Portland, Maine - Four members of the MPC network journeyed to Washington, D.C. from March 11-13 to participate in the United Philanthropy Forum’s 2019 PolicyWorks Institute and Foundations on the Hill events, which annually bring hundreds of foundation leaders from across the country to meet with Congress and discuss issues of critical importance to philanthropy.
This year’s MPC delegation to Washington included Erin Cinelli (Executive Director, Emanuel & Pauline A. Lerner Foundation), Barbara Edmond (President, Maine Philanthropy Center), Marty Grohman (Trustee, The Betterment Fund) and Jeb Murphy (Communications Associate, Maine Health Access Foundation). While in the nation’s capital, they not only networked with other foundation personnel working on advocacy and public policy, but also called upon all four members of Maine’s federal Congressional delegation: Representatives Jared Golden and Chellie Pingree and Senators Susan Collins and Angus King.
Jeb Murphy appreciated having “a huge variety of experiences—everything from one-on-one visits to coffees with large groups of people in attendance.” He found it valuable to meet colleagues from diverse organizations and hear perspectives he otherwise might not have, if he had not participated in the trip. Erin Cinelli, who had never been to The Hill or engaged in advocacy before, also reported that the time in Washington was productive. She found the event’s “Hill Visits 101” orientation sessions especially useful, because they offered concrete guidance about how to approach lawmakers. Erin noted how inspiring it was to learn that “other organizations like the Maine Philanthropy Center—and also issue-oriented funders—are deeply involved in advocacy and public policy work. It was great to hear that other funders are really engaging on issues, rather than shying away.”
A seasoned pro at Foundations on the Hill, Barbara Edmond commented upon how much advocacy-related momentum has built up over the last few years. In her words, “People [on The Hill] knew we were coming and treated us with a great deal of respect.” Of course, it didn’t hurt that MPC delegation members knew people in so many offices—which only reinforced Barbara’s belief that Maine is really “just a big small town.”
The networking may have been enjoyable, but the most important parts of the trip involved meeting with government officials. Members of Maine’s delegation to Foundations on the Hill emphasized several key messages in their visits with key legislators:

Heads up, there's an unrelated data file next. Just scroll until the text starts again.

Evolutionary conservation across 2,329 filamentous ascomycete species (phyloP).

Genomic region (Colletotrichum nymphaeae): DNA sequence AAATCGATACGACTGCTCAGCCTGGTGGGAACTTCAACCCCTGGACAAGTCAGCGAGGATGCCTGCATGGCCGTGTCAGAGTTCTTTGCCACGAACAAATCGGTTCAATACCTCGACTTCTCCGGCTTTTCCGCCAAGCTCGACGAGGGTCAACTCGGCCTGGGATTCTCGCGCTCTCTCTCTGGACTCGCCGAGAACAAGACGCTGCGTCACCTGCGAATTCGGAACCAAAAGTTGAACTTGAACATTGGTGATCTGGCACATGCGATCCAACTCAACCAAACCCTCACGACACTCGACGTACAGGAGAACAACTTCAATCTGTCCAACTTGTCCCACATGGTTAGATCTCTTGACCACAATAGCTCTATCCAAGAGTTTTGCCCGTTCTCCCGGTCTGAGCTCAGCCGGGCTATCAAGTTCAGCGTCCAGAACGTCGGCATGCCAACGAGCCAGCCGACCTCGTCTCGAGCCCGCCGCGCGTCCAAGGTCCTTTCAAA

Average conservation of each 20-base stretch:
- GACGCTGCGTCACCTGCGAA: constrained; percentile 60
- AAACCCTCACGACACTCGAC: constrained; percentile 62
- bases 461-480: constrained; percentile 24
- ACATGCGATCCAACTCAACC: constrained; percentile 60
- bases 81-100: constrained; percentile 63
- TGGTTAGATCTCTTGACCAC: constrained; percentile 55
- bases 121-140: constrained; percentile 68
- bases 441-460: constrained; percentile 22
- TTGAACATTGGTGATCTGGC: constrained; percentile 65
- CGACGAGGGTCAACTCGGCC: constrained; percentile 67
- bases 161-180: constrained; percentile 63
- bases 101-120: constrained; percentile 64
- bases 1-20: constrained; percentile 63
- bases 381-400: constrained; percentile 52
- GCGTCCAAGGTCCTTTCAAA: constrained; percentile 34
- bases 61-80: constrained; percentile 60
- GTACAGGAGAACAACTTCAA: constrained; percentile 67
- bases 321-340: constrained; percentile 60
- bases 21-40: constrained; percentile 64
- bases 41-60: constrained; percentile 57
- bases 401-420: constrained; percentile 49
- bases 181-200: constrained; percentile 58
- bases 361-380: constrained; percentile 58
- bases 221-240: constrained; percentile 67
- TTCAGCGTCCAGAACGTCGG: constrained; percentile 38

- The significance of philanthropy. In talking with policymakers, the Maine team emphasized that philanthropic organizations want to partner with government—in part because private philanthropy will never be able to supplant or serve as a substitute for federal funding. When it comes to advancing the social good, government and funders can maximize effectiveness by working together.
- Support for the Johnson Amendment. Maine’s delegation encouraged legislators to safeguard the Johnson Amendment, which prohibits 501(c)3 tax-exempt organizations from endorsing or opposing candidates for office, making campaign contributions, or coordinating activities with candidates, Political Action Committees, and/or political parties. For more than 60 years, this amendment has been a valuable protection that keeps charitable nonprofits, religious institutions, and foundations focused on their missions, rather than diverting their time, money, and other resources to engage in partisan politics.
- The importance of an accurate Census 2020 count. Maine’s team emphasized that funders want to help ensure an accurate count for the 2020 census—especially now that President Trump’s budget allots only $7.8 billion to not only complete the census, but also run the Census Bureau. Many experts think that it will take $8.6 billion to ensure an accurate census count alone.
- Seeking repeal for a provision in the 2017 Tax Cuts and Jobs Act that subjects nonprofits to a 21% unrelated business income tax (UBIT) on parking- and transportation-related benefits offered to employees. According to Barbara Edmond, “We learned while we were in Washington that both Senators Collins and King had agreed to co-sponsor a bill to repeal UBIT provisions. After hearing that positive news, we felt especially good about being there and being able to educate, because the UBIT issue had slipped by a lot of people.”
- Support for the Universal Charitable Income Tax Deduction, which would provide an above-the-line deduction for charitable contributions of individuals who do not elect to itemize deductions on their taxes. Recalling the Maine delegation’s messaging about this issue, Barbara Edmond said, “Now that tax reform has gone through, and people aren't able to itemize as easily, we put in an appeal saying that we are concerned about the future of American generosity. We think that individuals of all economic backgrounds should have the opportunity to receive a tax deduction for their charitable donations.”
As he reviewed his 2019 PolicyWorks Institute and Foundations on the Hill experience, Marty Grohman took great pride in all that was accomplished. “The networking was unbelievable,” he said. “It’s fantastic to see that advocacy is becoming such an important focus for so many funders. It will be key for us to think about the long game and develop relationships that will allow us to engage in advocacy work over the long haul.”